Switching to the original Prime Wireless speakers, Anderson’s plucked double-bass notes at the beginning had a little less body and faded a bit as he approached the lowest notes of his instrument. But those low notes had better definition—the Prime Wireless Pro was a little boomy by comparison; likely a result of its more robust bass output combined with the placement near the wall. The lower notes of Iverson’s piano had more heft and authority through the Prime Pro, and his instrument even sounded bigger in the middle octaves. The big wall-of-sound section was a little harsher through the original Prime Wireless system, but a tad less congested.
In my review of the original Prime Wireless, I praised the system’s outstanding value. “Sonically, these little speakers punched well above their weight and price,” I wrote. I’d say the same about the Prime Wireless Pro. With its enhanced performance, added features, and improved software, the new model easily justifies the 50% price hike. I’m not the only one to think this. Earlier this year, the Prime Wireless Pro received a 2022–2023 EISA Award for Best Value Wireless Loudspeakers.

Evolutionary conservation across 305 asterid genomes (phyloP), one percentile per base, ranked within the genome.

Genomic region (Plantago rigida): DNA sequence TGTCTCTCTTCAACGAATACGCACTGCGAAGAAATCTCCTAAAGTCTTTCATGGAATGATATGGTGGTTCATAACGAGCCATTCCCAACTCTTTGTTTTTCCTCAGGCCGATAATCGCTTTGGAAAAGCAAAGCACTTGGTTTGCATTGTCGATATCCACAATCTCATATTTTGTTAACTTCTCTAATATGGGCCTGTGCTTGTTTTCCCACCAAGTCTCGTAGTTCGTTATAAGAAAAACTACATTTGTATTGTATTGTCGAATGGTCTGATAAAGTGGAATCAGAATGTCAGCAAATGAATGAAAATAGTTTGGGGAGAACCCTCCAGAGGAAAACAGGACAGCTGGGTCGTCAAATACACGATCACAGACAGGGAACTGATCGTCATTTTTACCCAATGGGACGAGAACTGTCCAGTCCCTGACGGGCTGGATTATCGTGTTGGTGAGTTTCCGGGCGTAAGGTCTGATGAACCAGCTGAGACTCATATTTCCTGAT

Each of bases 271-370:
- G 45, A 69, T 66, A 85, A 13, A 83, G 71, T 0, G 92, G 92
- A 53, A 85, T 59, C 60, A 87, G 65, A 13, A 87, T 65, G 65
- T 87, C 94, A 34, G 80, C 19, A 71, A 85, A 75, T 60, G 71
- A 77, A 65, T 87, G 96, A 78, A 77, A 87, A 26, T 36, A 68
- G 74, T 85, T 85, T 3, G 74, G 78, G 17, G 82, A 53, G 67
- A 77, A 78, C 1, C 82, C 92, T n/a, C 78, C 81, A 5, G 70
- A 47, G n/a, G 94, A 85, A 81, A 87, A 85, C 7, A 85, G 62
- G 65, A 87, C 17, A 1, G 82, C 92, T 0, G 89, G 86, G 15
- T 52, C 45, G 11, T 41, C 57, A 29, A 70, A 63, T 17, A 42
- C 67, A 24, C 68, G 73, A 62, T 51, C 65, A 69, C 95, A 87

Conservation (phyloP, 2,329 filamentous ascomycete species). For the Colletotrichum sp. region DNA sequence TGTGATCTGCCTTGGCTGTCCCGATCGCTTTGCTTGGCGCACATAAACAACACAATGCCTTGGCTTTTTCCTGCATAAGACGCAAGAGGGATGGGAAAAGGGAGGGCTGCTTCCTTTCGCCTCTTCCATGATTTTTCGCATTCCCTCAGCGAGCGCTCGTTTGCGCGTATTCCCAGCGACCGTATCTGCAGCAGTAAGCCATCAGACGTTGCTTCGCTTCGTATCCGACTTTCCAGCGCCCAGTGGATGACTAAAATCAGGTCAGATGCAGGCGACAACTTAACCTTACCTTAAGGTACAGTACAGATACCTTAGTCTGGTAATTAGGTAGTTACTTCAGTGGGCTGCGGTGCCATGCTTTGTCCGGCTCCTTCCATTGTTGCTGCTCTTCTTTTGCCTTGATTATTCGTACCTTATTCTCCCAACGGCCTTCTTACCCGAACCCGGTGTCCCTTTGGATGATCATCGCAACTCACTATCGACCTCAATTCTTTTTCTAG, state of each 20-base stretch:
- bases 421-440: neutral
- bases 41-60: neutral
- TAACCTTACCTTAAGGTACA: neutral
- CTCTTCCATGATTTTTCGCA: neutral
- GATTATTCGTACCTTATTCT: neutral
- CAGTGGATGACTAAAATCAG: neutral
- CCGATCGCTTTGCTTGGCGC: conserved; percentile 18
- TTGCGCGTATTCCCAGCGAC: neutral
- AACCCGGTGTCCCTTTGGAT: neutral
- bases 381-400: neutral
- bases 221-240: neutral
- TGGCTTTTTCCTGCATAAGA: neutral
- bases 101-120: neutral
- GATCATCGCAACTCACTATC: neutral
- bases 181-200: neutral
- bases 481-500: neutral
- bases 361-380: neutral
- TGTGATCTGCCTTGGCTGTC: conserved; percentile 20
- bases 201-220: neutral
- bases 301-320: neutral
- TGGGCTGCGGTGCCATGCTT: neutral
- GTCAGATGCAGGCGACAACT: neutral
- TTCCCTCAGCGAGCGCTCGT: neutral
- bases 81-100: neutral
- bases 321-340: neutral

With its built-in network streamer, the Prime Wireless Pro is a self-contained music system. You can add other source components, but you don’t have to. I can imagine many use cases for this system. It’s a great choice for cost-conscious headphone listeners who want to discover the joys of listening out loud. As I experienced in my home office, it’s a great way to add two-channel hi-fi to a secondary room. And as I experienced in my living room, the Prime Pro is suitable for larger spaces as well, especially if you add a subwoofer.
On its own, the Prime Wireless Pro is a dynamite little two-channel system. Add SVS’s 3000 Micro subwoofer, and you’ve got a killer compact 2.1-channel setup.
. . . Gordon Brockhouse
- Active and powered speakers: SVS Prime Wireless, Q Acoustics M20 HD.
- Audio streamer: Andover Audio Songbird.
- Speaker stands: IsoAcoustics ISO-130, BQKOZFIN (27.5″).
- Subwoofer: SVS 3000 Micro.
- Display: Samsung UN55LS003 55″ UHD TV “The Frame.”
- Video streamer: Apple TV 4K.
- Control devices: Google Pixel 4a (5G) and Apple iPhone 8 smartphones.
- Network: Google Wifi four-node mesh network.
SVS Prime Wireless Pro Active Loudspeaker System
Warranty: Two years, parts and labor.
260 Victoria Avenue
Youngstown, Ohio 44515
Phone: (877) 626-5623